We ask for a moment of your time as we collectively face the fear and uncertainty of the coronavirus pandemic. The pandemic offers us a disturbing view into the broken nature of our political, economic, and healthcare systems—systems which have failed the vast majority of us. 

But it also offers us a hopeful view into some of the very best of humanity and those who are putting their lives on the line: healthcare workers healing and comforting the sick, food workers and truck drivers providing communities with basic necessities, and grade school teachers distributing food to hungry children and their families. 

As we collectively practice social isolation, it highlights the social alienation of late capitalism and an exploding mental health epidemic that psychedelics alone cannot solve.

[This is part 3 of a 3-part series. Click here to read part 1. Click here to read part 2.]

On the one hand, psychedelics hold promise for personal healing and transformative individual change, and when psychedelics are eventually accepted by mainstream medicine, they will likely impact mental health outcomes for the better. But the broken systems highlighted by the coronavirus pandemic offer insight into why mental health has reached epidemic proportions in the first place. Psychedelics may very well be our best pharmaceutical option to manage the mental health symptoms of our social relations, but a cure will not be possible without systemic socioeconomic change. In the United States, medicare for all and universal basic income would be a start. 

As we navigate this challenging social trip in its many forms, we have a real opportunity to examine the systemic nature of our predicament and participate in the ongoing recreation of our social relations. Now is the time for us to build foundations rooted in solidarity and mutual aid, to come together with others in order to address our material conditions, both in this moment and as we move into the future.

Because there is no going back.

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During this pandemic, two major contributors to the mental health epidemic are staring us in the face: wealth and health inequality. Under capitalism and the dominant culture—which includes white supremacy, patriarchy, and militarism—wealth and health inequalities perpetuate traumas that frequently manifest in treatment-resistant mental illnesses.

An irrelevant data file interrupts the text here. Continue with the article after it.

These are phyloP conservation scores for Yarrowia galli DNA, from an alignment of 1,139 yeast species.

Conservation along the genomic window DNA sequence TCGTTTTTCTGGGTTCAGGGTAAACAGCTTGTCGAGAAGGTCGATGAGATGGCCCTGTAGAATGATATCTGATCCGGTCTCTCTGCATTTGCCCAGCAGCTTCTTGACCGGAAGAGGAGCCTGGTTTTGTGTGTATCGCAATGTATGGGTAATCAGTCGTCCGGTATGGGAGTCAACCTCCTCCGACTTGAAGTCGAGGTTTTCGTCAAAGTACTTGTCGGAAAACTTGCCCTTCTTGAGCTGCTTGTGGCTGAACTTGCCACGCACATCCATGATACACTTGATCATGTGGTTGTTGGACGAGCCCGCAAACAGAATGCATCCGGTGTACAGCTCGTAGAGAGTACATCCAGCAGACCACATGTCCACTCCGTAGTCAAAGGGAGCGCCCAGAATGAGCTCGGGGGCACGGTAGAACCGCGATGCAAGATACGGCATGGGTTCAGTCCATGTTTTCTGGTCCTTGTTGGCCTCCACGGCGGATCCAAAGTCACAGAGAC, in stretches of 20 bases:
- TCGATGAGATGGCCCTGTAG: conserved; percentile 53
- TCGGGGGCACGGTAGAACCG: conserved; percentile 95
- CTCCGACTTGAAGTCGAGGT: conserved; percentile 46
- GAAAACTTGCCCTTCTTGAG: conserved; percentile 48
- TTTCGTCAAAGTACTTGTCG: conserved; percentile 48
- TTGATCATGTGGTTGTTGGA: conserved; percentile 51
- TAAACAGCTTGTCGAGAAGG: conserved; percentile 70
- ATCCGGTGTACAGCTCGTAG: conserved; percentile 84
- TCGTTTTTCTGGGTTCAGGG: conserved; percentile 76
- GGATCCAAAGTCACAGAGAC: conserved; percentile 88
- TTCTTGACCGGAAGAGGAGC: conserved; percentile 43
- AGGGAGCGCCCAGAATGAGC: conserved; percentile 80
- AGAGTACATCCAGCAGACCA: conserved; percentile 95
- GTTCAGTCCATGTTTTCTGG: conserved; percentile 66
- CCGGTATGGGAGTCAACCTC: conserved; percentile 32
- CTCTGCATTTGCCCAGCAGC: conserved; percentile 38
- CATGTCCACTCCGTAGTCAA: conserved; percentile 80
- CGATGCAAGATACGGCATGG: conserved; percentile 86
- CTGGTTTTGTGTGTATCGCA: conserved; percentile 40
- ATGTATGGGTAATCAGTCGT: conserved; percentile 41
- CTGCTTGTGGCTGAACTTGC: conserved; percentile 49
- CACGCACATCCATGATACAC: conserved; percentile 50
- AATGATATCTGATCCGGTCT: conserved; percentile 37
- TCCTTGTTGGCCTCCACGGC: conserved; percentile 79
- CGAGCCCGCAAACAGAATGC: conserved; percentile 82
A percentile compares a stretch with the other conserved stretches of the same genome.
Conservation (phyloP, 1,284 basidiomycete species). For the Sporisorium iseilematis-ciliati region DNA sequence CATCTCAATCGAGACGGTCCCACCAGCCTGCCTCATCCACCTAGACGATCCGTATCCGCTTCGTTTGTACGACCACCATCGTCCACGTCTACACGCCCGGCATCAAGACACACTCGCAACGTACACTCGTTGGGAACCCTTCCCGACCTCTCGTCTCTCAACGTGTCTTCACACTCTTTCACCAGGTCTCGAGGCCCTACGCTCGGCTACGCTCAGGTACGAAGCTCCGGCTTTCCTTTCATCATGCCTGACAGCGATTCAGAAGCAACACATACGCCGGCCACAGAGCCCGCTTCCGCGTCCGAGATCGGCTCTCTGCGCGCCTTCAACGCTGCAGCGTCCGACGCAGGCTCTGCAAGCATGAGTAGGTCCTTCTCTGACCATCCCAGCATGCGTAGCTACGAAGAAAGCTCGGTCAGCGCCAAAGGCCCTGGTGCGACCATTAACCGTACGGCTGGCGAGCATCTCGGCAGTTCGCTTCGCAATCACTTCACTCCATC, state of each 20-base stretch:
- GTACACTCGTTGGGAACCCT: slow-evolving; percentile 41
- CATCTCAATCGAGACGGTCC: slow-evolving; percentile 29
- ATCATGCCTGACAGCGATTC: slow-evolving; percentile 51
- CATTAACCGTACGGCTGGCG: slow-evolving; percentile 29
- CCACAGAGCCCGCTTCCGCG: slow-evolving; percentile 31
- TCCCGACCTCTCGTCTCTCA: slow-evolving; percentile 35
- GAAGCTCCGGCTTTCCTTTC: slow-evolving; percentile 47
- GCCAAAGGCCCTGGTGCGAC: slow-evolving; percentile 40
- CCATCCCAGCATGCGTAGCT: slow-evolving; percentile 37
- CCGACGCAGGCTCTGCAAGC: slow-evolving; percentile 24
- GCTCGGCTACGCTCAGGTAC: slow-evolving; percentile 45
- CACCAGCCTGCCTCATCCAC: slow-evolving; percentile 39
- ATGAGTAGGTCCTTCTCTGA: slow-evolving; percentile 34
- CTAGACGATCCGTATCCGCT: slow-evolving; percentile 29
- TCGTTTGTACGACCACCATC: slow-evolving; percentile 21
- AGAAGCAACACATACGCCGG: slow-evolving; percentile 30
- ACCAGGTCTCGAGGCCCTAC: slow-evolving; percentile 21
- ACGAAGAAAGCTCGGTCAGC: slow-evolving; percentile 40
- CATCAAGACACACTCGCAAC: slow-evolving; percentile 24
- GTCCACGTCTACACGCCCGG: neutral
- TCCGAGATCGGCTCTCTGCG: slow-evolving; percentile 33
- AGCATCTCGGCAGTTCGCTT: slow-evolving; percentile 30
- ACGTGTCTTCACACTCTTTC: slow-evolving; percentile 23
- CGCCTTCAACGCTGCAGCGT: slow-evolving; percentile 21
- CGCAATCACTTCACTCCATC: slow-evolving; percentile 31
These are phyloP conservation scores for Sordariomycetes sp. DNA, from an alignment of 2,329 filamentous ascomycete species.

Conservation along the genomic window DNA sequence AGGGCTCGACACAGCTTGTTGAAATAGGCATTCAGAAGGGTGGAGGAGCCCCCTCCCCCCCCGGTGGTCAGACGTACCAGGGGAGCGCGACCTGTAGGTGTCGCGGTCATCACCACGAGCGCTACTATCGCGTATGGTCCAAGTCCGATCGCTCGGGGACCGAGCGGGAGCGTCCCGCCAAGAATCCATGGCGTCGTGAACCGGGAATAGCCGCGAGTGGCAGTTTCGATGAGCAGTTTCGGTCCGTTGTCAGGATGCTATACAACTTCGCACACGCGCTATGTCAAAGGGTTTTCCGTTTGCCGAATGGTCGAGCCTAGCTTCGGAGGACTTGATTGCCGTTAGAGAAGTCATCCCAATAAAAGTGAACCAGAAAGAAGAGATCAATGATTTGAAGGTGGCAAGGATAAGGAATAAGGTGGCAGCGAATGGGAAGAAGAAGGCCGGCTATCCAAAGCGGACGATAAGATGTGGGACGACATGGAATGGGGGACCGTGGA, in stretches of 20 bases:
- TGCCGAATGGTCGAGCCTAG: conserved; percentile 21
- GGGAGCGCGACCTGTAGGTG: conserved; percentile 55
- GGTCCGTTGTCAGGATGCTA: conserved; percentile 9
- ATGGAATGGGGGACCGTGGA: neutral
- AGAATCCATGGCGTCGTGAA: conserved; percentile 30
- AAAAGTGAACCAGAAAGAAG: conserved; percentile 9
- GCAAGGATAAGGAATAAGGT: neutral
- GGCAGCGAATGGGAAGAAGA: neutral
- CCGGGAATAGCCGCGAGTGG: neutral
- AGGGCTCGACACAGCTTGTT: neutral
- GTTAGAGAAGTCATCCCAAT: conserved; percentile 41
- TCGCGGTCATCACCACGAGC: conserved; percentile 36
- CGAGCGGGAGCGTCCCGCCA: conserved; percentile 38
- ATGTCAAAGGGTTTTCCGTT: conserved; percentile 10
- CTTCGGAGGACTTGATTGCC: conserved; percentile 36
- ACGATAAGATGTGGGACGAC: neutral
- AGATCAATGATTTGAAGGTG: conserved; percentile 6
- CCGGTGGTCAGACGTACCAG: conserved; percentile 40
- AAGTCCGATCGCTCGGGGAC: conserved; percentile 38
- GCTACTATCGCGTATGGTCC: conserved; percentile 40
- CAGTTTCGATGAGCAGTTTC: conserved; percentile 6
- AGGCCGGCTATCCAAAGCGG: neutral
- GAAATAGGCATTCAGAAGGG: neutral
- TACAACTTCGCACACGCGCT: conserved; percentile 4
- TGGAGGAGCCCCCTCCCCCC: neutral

A meta-analysis in Clinical Psychology Review showed a statistically significant relationship between debt, mental health, and suicide attempts and completions. Those who have died by suicide were eight times more likely to be in debt, and those with depression are almost three times more likely to be in debt. Debt-related suicides are a global problem that has reached epidemic proportions. Indebted Indian farmers offer just one example.

The correlation between mental health and debt presents bleak prospects: the average American is $38,000 in debt and the average millennial, aged 25-34, is $42,000 in debt—exceedingly worse than their parents’ generation. Moreover, mainstream discourse has fixated on “health insurance” rather than “healthcare” and even then, 87 million Americans are uninsured, underinsured, or have experienced a gap in insurance coverage. Additionally, 70% of Americans have less than $1,000 in savings, while 45% have none. Finally, since 2000 suicide has skyrocketed. Austerity—the active assault on social safety-nets specifically justified by debt-narratives—quite literally kills.

In this context, the story that psychedelic medicalization will revolutionize mental health in the absence of socioeconomic change is nothing more than a persistent hallucination.

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Holistic views of health must include the economic forces that negatively impact both physical and mental health. If we fail to examine the root causes of our healthcare crisis, we will find ourselves trapped in a self-perpetuating cycle that manages symptoms at the expense of a cure…while investors profit off of the causes. 

The people behind the two largest corporations in the emerging field of psychedelic pharmaceuticals (ATAI Life Sciences and COMPASS Pathways) have stated their desire to end the mental health crisis. But despite giving lip service to mental health as an aesthetic, they have profited from their complicity in the failures of capitalism. 

The systemic problems of capitalism that have become so painfully apparent during the pandemic are the underlying causes of the mental health crisis. Ultimately, psychedelic providers who fail to acknowledge the socioeconomic determinants of health cannot effectively treat their patients. Without engaging the root causes of patient illness, psychedelic healthcare will be limited to palliative treatments rather than curative therapies. COVID-19 emphasizes the fallacy of pursuing individualized solutions within a widespread crisis.

As the coronavirus pandemic exposes the failures of this neoliberal ideology on a global scale, psychedelic capitalists have offered revealing insights into their dependence on neoliberalism and related ideologies.

Consider what this means for the future of psychedelic healthcare.